Fund managers are failing in their fiduciary duty if they do not incorporate sustainability criteria into investment decisions...
...said a study today backed by U.N. partner organisations including the Principles for Responsible Investment.
According the the report, U.S. managers fared poorly in making sure environmental, social and governance (ESG) views were considered alongside other aspects when discussing a company's invest-ability. This is due in part to an outdated view of fiduciary duty, or acting in the best interests of customers.
A lack of consistency when incorporating ESG information into investment decisions, and poor communication with clients such as pension funds also hampered its take-up, it said.
"Failing to consider long-term investment value drivers, which include environmental, social and governance issues, in investment practice is a failure of fiduciary duty," the authors of the study, said.
“Lawyers and consultants too often characterise ESG issues as non-financial factors", they added.
ESG factors could include failures in governance, such as those that contributed to the 2010 Deepwater Horizon oil spill that resulted in BP paying out $18.7 billion in damages. European managers have led the way in incorporating ESG factors into their investment process but some managers are still concerned they could be liable to a claim by investors if they use ESG factors to pick an investment that drops.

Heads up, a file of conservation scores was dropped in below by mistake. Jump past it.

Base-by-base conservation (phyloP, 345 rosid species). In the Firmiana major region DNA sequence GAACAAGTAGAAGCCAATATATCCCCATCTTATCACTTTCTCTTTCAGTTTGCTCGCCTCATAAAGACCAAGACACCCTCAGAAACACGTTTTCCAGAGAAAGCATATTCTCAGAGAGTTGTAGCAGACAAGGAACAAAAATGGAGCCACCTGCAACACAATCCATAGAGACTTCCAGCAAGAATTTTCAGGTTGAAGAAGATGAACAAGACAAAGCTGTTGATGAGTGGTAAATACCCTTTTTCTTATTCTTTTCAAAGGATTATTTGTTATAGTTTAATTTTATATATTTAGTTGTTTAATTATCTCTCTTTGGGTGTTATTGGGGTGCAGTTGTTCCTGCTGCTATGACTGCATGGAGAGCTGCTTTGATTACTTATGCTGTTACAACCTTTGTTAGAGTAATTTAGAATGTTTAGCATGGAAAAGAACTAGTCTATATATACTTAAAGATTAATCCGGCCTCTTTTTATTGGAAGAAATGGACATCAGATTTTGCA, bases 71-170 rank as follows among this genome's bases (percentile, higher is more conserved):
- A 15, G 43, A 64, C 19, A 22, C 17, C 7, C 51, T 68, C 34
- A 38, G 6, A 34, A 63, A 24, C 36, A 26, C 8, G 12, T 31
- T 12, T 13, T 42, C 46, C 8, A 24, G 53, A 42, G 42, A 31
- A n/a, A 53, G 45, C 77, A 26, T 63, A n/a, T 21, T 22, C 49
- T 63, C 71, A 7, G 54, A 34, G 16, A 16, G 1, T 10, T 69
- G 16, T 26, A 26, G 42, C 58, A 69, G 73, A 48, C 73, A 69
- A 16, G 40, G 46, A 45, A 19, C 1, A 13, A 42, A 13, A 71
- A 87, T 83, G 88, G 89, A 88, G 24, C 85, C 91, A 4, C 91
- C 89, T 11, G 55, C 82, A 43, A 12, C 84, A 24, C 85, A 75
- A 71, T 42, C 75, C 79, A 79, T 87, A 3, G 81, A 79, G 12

The report therefore called on regulators and policymakers to clarify ESG factors importance to fiduciary duty in investment, asking for greater transparency from companies and fund managers when reporting ESG issues as well as calling for a globally harmonised approach to legislation and policy instruments.